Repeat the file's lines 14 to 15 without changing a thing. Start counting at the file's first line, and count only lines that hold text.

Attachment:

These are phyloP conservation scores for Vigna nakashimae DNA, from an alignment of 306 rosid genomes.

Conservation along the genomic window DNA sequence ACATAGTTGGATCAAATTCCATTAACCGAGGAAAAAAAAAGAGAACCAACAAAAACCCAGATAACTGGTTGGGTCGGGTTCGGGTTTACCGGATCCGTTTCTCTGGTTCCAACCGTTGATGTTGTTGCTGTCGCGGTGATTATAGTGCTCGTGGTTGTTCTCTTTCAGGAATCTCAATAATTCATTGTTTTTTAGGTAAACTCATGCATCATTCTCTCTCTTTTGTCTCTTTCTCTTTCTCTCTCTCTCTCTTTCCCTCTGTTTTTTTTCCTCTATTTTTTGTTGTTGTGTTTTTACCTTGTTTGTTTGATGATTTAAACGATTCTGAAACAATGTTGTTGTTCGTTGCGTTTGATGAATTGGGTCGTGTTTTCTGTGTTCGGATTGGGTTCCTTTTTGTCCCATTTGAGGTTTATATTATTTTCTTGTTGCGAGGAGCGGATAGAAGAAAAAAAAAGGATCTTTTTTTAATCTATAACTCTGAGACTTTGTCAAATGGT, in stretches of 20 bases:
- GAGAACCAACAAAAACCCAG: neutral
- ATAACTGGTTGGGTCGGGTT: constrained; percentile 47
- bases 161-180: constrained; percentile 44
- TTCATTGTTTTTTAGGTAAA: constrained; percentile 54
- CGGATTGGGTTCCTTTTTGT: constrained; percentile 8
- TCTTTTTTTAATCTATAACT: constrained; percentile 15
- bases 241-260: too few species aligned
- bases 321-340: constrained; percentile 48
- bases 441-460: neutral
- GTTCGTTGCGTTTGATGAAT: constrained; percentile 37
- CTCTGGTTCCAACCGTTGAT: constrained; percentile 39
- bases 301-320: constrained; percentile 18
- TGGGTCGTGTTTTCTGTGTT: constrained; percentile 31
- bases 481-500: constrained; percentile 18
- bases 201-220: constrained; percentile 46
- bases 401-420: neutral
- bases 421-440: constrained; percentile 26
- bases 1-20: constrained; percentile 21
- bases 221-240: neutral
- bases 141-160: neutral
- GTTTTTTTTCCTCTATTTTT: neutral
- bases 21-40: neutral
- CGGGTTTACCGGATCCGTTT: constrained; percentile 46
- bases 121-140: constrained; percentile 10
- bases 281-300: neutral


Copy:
- bases 301-320: constrained; percentile 18
- TGGGTCGTGTTTTCTGTGTT: constrained; percentile 31